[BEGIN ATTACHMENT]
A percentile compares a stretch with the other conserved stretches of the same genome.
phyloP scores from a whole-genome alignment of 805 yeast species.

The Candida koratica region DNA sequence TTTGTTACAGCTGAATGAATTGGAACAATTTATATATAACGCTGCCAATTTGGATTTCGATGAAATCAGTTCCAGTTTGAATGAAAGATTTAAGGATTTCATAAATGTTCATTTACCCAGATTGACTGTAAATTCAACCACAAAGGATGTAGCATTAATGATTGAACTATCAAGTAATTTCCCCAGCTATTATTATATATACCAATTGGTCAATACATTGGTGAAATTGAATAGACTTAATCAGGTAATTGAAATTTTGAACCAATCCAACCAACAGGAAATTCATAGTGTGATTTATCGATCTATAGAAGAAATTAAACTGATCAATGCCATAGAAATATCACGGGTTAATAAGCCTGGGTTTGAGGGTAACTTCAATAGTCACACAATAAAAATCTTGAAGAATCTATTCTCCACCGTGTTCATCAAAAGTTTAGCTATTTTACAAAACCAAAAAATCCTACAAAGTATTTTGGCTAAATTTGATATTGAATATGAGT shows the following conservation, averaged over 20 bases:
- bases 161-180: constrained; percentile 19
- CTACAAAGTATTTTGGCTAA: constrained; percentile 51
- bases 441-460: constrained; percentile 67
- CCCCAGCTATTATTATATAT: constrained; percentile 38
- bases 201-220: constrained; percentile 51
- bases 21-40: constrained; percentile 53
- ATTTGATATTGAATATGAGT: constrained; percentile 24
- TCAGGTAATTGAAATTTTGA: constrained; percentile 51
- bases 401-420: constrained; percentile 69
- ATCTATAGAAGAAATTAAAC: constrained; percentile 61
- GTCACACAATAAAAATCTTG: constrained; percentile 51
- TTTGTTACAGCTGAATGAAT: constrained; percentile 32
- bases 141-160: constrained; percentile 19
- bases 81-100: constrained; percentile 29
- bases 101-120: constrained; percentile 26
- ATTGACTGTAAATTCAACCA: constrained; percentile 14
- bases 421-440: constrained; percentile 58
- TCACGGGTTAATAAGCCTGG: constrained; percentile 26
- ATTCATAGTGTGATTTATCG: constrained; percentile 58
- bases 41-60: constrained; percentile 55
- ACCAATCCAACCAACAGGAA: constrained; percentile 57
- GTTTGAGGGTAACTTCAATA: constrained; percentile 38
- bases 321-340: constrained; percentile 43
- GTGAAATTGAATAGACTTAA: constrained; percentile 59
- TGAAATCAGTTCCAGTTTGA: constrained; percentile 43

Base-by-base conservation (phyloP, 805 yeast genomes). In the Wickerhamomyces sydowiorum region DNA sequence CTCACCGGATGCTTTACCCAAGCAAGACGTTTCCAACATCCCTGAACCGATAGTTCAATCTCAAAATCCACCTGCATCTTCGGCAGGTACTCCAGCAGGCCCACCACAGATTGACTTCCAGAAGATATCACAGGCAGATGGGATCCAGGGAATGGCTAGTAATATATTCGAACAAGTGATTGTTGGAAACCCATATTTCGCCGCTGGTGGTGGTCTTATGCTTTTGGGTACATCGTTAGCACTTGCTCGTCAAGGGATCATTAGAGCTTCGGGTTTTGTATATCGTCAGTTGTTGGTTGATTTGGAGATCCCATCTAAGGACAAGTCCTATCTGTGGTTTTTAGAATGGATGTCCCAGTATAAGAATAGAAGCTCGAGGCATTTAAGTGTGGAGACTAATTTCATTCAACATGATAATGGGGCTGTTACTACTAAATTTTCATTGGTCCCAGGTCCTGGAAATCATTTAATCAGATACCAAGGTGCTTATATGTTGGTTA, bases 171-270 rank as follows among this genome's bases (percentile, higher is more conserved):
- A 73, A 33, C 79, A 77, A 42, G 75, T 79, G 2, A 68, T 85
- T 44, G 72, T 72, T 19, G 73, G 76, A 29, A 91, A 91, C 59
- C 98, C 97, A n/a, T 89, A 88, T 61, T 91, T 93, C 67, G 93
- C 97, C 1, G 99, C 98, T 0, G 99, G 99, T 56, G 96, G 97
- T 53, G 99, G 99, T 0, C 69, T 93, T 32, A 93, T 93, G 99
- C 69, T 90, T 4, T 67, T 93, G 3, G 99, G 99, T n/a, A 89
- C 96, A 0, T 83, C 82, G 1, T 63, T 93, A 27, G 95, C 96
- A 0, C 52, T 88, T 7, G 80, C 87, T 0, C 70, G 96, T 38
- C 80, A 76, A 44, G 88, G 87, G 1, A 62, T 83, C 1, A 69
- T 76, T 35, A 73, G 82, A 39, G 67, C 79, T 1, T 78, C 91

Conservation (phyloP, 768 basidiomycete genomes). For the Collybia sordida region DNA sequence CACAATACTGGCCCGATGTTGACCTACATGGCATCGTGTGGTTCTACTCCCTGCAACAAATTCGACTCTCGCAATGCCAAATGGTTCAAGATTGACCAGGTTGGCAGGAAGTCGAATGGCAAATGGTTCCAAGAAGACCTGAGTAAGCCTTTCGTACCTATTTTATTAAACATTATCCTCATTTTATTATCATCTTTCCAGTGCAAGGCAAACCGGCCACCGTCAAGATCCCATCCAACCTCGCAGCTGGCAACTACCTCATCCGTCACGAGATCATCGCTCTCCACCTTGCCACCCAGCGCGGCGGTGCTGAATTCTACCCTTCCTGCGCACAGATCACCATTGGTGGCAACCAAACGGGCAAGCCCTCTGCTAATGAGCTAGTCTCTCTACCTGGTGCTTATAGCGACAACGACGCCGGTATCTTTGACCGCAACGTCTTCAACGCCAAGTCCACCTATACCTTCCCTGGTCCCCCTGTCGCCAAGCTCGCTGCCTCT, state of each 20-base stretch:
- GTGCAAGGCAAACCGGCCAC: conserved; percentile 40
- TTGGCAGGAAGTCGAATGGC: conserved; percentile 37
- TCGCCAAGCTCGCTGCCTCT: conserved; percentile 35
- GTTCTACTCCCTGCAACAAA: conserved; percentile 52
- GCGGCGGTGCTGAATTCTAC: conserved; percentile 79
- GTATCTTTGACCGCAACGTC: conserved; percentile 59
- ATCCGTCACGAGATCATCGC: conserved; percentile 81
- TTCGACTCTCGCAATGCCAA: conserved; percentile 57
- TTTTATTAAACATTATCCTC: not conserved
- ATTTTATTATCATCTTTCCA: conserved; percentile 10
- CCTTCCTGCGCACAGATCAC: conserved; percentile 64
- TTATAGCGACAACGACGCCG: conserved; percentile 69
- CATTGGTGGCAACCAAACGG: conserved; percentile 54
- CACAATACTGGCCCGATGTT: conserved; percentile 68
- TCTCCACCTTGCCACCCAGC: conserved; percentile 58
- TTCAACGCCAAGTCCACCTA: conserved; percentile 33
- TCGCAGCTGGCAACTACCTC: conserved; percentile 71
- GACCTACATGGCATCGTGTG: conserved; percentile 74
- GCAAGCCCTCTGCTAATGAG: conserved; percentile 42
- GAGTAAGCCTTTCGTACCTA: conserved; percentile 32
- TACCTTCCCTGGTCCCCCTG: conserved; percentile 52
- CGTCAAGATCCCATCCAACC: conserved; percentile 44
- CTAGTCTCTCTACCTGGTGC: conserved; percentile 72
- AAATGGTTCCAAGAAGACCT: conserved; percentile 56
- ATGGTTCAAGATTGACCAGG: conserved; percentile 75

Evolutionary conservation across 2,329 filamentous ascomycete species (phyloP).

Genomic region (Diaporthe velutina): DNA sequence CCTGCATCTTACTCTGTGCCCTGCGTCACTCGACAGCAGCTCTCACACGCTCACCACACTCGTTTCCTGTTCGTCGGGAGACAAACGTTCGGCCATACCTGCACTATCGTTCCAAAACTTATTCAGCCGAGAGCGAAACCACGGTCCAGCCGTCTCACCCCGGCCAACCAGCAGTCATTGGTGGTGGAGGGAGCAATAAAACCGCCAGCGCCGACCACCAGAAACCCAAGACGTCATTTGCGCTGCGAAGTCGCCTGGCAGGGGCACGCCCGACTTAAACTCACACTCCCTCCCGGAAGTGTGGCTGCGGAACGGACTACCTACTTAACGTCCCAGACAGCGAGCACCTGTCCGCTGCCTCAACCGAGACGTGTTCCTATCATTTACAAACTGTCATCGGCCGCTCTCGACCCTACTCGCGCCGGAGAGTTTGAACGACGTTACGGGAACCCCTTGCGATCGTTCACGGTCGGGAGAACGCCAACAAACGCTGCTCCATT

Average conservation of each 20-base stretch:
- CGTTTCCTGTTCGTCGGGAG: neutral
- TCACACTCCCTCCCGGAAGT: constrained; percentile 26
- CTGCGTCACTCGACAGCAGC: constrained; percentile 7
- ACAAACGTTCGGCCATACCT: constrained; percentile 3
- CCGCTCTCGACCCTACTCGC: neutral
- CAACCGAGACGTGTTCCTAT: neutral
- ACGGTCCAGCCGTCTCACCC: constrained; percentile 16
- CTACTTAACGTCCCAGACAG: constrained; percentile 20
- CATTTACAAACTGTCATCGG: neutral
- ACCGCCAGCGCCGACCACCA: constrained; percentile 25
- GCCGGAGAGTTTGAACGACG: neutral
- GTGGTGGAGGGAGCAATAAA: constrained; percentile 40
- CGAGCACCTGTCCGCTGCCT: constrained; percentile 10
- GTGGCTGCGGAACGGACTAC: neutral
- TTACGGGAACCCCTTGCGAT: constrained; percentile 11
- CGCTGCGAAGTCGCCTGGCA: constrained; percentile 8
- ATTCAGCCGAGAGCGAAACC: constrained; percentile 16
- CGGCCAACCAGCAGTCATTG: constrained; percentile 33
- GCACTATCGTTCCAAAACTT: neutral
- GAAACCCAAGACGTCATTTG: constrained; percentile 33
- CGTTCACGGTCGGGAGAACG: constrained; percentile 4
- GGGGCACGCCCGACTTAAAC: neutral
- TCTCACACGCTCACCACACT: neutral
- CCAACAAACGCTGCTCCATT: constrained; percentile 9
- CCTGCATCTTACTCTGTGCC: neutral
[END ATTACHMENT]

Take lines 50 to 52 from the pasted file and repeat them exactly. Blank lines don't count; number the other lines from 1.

- ATTTTATTATCATCTTTCCA: conserved; percentile 10
- CCTTCCTGCGCACAGATCAC: conserved; percentile 64
- TTATAGCGACAACGACGCCG: conserved; percentile 69